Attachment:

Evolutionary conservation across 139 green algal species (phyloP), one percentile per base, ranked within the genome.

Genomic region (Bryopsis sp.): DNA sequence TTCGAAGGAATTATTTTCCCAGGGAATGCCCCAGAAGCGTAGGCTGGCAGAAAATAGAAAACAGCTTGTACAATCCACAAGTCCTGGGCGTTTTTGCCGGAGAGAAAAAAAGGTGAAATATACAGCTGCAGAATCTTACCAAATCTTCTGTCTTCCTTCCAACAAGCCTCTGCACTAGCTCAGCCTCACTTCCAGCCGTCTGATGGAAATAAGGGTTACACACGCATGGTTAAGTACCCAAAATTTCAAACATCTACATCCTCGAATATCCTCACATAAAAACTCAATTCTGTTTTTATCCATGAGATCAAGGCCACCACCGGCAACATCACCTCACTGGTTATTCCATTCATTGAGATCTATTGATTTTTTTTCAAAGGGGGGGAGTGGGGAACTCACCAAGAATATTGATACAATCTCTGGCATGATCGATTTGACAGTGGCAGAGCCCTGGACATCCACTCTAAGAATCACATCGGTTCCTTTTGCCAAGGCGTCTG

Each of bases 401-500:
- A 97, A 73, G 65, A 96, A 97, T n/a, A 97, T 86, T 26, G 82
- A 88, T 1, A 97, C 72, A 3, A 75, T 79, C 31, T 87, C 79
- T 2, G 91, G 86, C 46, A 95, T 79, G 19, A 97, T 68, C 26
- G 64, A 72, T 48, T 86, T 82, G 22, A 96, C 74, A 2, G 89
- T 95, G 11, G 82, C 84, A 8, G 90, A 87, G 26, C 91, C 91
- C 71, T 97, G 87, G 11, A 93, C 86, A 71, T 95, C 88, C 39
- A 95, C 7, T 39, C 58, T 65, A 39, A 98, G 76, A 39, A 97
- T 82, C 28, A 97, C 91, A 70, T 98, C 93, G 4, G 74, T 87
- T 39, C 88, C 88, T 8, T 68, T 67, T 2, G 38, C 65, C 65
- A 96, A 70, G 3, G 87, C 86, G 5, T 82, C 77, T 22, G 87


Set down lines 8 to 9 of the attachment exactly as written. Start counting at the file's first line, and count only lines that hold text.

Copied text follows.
- T 95, G 11, G 82, C 84, A 8, G 90, A 87, G 26, C 91, C 91
- C 71, T 97, G 87, G 11, A 93, C 86, A 71, T 95, C 88, C 39